A ‘town’ that is already building on it’s borders, and with people complaining about urban infill in their leafy 1960’s suburbs.

So what’s the solution?

And as mentioned above it is not a unique Canberra thing either.

Yep greed is now the only motivation eveeywhere

So what is your solution?

Get rid of negative gearing and capital gains tax discount so that family owner occupiers will be the primary market for new homes

vintage123 12:24 pm 07 Aug 15

vintage123 said :

Rollersk8r said :

Well Crace is hardly unique. Gungahlin – and all the new development in Molonglo etc – is all based on halving the normal block size, while doubling the normal house size. It’s all 400 to 500k for a block, if you’re lucky, with a house for 350 to 500 – which averages out to thousands of $800,000 houses…

People seem to have the money…

And I can certainly see the appeal of the vast living spaces in brand new houses these days, although missing out on a backyard is not for me.

Not too sure on your 300m2 to 500m2 houses mate, they are definitely not that large. At $1900 to $2200 a m2 to build you won’t fit a 500m2 house plus land into a $800k budget, that’s for sure, especially with land going for $400k+. Most two story places are around 220m2 + garage 45m2 on 500m2 blocks for high $800s. They feel bigger because they use higher ceilings and clever layout as compared to the traditional 100m2 canberra three bed govie.

Apologies on this one rollersk8r, I misread your post. V123

vintage123 12:20 pm 07 Aug 15

Southmouth said :

JC said :

Southmouth said :

There is some weird Stockholm Syndrome type effect happening in Canberra where developers have successfully convinced large sections of the community that tiny blocks are conducive to a great lifestyle. This is a country town, it’s not Minsk

A ‘town’ that is already building on it’s borders, and with people complaining about urban infill in their leafy 1960’s suburbs.

So what’s the solution?

And as mentioned above it is not a unique Canberra thing either.

Yep greed is now the only motivation eveeywhere

It’s not so much greed, it’s just that housing in Australia is a huge priority for people. When you consider its been such a gravy train for the last twenty years then it shouldn’t surprise people that so many industries have built their business around the housing and construction industry. On average ( and you have to remember that averages include the whole of Australia, and their are a lot of cheap remote houses), but on average australian wide housing has increased 457% between 1995 and 2015. So that suggests to a whole 20 year working generation that housing is assure bet for both investing and career opportunities. Some people have worked twenty years during time of ever increasing home prices and still struggle to enter a booming market. They don’t really see the small block, close windows, high density issues, all they see is the FOMO syndrome and are happy to pay as much as it takes to enter the market.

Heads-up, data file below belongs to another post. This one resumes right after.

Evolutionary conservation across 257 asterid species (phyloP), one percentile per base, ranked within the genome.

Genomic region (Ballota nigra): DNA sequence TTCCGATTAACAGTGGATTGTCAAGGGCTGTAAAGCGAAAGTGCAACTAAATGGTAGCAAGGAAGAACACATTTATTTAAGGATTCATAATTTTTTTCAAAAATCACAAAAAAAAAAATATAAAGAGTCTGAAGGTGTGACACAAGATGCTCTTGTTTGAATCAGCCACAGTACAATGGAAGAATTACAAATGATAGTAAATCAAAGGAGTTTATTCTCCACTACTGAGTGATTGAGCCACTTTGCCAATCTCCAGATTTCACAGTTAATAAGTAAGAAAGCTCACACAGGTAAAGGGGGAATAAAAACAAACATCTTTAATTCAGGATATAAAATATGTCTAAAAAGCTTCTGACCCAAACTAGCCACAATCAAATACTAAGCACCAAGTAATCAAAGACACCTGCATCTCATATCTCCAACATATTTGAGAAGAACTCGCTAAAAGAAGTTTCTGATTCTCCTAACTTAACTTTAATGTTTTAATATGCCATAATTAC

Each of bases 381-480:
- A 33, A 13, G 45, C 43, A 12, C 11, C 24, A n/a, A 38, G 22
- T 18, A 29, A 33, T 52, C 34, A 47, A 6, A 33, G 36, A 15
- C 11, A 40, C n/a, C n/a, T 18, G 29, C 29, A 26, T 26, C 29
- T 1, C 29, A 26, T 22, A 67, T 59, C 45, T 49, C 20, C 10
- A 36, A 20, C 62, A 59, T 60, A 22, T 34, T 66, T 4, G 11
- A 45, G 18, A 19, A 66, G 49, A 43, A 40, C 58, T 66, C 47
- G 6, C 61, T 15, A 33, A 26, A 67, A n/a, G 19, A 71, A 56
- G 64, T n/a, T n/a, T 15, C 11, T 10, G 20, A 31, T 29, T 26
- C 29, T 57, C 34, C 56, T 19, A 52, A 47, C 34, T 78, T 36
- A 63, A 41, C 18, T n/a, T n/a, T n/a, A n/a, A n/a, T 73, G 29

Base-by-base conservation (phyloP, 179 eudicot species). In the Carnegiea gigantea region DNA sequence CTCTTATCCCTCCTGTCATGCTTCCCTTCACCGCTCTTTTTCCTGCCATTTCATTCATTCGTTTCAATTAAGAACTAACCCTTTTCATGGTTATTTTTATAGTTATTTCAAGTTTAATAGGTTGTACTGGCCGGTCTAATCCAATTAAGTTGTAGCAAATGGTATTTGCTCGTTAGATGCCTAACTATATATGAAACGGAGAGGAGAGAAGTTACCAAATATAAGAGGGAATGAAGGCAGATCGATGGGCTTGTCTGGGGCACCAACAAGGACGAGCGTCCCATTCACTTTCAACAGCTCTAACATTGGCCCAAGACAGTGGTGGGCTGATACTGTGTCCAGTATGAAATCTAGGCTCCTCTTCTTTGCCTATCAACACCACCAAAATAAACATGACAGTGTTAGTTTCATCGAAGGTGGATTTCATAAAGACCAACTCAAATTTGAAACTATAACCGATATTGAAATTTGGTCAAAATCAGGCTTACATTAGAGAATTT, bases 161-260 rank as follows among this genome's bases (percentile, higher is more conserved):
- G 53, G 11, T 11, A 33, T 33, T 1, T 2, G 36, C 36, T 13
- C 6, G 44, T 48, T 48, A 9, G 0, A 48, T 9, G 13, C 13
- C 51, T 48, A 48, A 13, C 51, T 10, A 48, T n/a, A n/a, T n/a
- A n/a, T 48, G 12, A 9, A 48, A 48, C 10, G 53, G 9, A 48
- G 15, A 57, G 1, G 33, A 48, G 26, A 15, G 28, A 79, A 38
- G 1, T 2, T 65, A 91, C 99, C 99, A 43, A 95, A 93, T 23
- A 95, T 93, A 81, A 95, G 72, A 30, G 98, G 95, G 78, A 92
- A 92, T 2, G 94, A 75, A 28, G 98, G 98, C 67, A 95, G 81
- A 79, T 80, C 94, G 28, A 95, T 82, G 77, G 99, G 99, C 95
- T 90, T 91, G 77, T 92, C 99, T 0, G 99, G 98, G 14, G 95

So in short I think the new generation are blinkered into buying anything that’s new, irrespective of its value. And if they don’t buy it someone else (investors) or (middle class chinese) will.

vintage123 12:11 pm 07 Aug 15

Rollersk8r said :

Well Crace is hardly unique. Gungahlin – and all the new development in Molonglo etc – is all based on halving the normal block size, while doubling the normal house size. It’s all 400 to 500k for a block, if you’re lucky, with a house for 350 to 500 – which averages out to thousands of $800,000 houses…

People seem to have the money…

And I can certainly see the appeal of the vast living spaces in brand new houses these days, although missing out on a backyard is not for me.

Not too sure on your 300m2 to 500m2 houses mate, they are definitely not that large. At $1900 to $2200 a m2 to build you won’t fit a 500m2 house plus land into a $800k budget, that’s for sure, especially with land going for $400k+. Most two story places are around 220m2 + garage 45m2 on 500m2 blocks for high $800s. They feel bigger because they use higher ceilings and clever layout as compared to the traditional 100m2 canberra three bed govie.

JC 12:11 pm 07 Aug 15

Southmouth said :

JC said :

Southmouth said :